It was a while ago that we shot it and it was weird. It was weird as hell, honestly. Because, as I mentioned before, I’m not great at taking compliments. I don’t like the ado, I don’t like the celebration, the applause, the wrap speech, and all that. That makes me uncomfortable. I just say the lines that are on the page. So there was a lot of love being thrown my way and that was an interesting challenge…but ultimately a very rewarding experience to realize that there is a lot of love for this character around the world. It was very humbling.

The Arrowverse has always been good about leaving the door open…

Well, who knows? There’s a lot of things up in the air right now. I think Eric has his vision for where he wants the show to go from here. I have my vision sort for where I want to start devoting my time and energies, like what kind of projects I’m going to start devoting my energies into, so whether those halves align is a complete mystery at this moment.

The Flash + Carlos Valdes + Grant Gustin + Brandon McKnight

Bettina Strauss/The CW

In the episode when you’re taking Chester through the stuff in the room, there’s the line about your box of Comic-Con threads? How close to reality is that?

It’s funny. Comic-Con is the perfect place to rock a graphic tee, some kind of pop-culture statement. And it sucks because at virtually every Comic-Con that we’ve done, that’s been my impulse. That’s been my urge. To be like, I just want to rock out, just kind of be fun, have it be low pressure, low stakes, have a good time over in San Diego. I would just put on a graphic tee, but then I’m like, “I’m just going to look like Cisco.” I can’t be going to these events just looking like my character! [Laughs]

You can’t cosplay yourself.

Exactly. That’s exactly right. That’s such a great way of putting it. I think playing this character has permanently ruined graphic tees for me. I don’t think I can ever wear a graphic tee ever again in my life, unfortunately.

 

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Katie Yu/The CW

Since this is running after the episode…how much of that was Grant break dancing?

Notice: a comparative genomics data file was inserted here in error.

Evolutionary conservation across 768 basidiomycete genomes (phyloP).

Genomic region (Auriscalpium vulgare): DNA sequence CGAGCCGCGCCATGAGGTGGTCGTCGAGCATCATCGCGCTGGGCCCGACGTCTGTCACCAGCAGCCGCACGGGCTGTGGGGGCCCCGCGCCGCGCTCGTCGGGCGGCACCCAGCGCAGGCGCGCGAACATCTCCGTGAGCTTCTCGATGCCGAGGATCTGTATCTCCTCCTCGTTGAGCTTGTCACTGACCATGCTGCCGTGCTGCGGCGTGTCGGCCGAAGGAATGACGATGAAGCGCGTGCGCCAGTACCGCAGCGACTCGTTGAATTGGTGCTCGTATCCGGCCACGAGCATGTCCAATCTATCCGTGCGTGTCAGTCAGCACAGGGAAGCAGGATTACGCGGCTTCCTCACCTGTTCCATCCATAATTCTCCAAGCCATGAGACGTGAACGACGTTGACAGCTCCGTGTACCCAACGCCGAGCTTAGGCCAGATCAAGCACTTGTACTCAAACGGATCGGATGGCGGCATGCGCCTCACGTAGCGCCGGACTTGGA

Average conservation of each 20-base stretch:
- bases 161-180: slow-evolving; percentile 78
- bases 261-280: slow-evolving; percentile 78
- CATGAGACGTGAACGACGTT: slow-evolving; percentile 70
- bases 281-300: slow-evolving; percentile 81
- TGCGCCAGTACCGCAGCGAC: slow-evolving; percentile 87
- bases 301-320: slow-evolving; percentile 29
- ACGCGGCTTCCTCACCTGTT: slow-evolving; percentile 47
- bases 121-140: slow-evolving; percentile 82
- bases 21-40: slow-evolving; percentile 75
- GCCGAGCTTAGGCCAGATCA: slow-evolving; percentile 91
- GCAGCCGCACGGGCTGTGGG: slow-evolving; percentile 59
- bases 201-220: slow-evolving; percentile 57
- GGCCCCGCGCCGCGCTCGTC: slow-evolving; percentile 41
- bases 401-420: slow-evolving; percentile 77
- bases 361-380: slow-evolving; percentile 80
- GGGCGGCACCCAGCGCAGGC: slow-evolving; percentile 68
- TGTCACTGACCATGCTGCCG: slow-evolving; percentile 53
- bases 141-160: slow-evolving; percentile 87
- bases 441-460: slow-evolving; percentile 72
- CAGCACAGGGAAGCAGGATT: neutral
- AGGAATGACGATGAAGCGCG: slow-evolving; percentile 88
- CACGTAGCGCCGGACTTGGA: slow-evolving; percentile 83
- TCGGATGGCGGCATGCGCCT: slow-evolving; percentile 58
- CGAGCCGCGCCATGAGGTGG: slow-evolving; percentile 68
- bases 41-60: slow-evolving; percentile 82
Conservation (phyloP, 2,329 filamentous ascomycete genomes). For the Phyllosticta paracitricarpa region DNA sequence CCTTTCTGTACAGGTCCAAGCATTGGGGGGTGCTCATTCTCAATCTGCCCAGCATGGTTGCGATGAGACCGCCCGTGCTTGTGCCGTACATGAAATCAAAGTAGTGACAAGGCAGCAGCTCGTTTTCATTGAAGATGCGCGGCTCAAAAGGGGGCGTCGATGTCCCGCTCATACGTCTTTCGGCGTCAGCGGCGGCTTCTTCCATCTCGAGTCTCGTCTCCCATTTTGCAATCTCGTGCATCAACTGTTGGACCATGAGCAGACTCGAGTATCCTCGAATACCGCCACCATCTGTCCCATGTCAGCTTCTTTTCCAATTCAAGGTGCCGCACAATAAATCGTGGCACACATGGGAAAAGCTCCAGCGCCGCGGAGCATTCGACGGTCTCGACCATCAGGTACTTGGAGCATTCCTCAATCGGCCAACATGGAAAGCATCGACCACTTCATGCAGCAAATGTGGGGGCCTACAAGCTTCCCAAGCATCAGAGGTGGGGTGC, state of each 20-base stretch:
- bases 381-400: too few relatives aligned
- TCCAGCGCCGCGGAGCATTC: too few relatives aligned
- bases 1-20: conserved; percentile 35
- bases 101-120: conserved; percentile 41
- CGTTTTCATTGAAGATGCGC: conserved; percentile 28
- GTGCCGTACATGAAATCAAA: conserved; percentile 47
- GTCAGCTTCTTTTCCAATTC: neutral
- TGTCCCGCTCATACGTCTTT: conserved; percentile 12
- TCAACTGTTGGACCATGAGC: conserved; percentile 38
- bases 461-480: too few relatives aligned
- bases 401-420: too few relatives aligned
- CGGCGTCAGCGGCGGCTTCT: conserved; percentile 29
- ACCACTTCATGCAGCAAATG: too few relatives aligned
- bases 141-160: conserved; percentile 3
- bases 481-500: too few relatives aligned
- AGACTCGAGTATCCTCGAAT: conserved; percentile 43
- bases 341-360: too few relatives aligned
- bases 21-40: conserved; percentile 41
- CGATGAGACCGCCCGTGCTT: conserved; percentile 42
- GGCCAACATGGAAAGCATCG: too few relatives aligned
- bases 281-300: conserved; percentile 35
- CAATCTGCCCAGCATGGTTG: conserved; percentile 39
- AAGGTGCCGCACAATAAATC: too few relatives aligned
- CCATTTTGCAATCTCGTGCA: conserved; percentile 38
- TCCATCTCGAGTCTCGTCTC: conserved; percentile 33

Like zero. [Laughs] He’s a good dancer, a very capable dancer, so there was some [footage], some connective tissue in there, but no, for the most part, it was [a double] who was so good. Just phenomenal.

And the Lady Gaga karaoke, is this something that you guys have done in the past in real life?

No, this is definitely not something that we’ve done in real life, but it kind of felt right. I was actually a little nervous about it because karaoke doesn’t just make Danielle uncomfortable, it also makes me uncomfortable. I understand the appeal of karaoke, but I come from a community of actors who, as I’m sure you know, are very emotionally unstable people who have tons of insecurity and baggage and overcompensation. And they use their art and their vocal abilities and their acting abilities to overcompensate for those kinds of things. So you fill a room with a bunch of singers or a bunch of actors—which are most of my friends—and karaoke is not fun, Damian. It’s not fun. It’s really just an ego parade.

And I’m a singer. This is something that I do professionally and even just me being in a room with non-singer friends, I’m like, “I can’t be here. This isn’t fun for me. This is just me doing free work. I’m not even getting paid for this.” But we went in there and we did it and it was fun. It actually ended up being fun.

Now that you’re gone, how are you going to continue with the Mario Kart competition?

Wait, how do you know about Mario Kart?

Oh, there was a photo of Grant walking around Vancouver in costume carrying his Nintendo Switch, and when I spoke with him at the beginning of the season, he told me about how you’re all in this little league.

It’s funny because I thought it was just going to be fun and games, like we’re just playing around. But it has really illuminated some personality profiles for me. Some people get really competitive and I did not expect to be one of these people. [Laughs] But as soon as we were done with our first Zoom hang and we’re all waving and smiling and laughing and saying goodbye, I went right back into Mario Kart and I said, “All right, I’m training. I’m training for this. This is a game, but this is not a game.” I’ve been playing hard. I’ve been rehearsing. I’ve been doing my work. I definitely don’t think that this is the end of the Mario Kart competitions.

The Flash cast at Comic-Con

The Flash cast at Comic-Con

Good. As sad as it is to see you go, it’s great to see you taking a risk and opening yourself to something new.

Thanks, Damian. I feel that way about you guys too, because y’all have been with us from jump. I don’t know, I feel like I’m kind of sharing this goodbye. You kind of have more of a sense of what this means because you’ve kind of been doing it with us.

And I plan to continue doing it and continue talking to you for whatever is next, OK?

Thanks, man.

The Flash, Tuesdays, 8/7c, The CW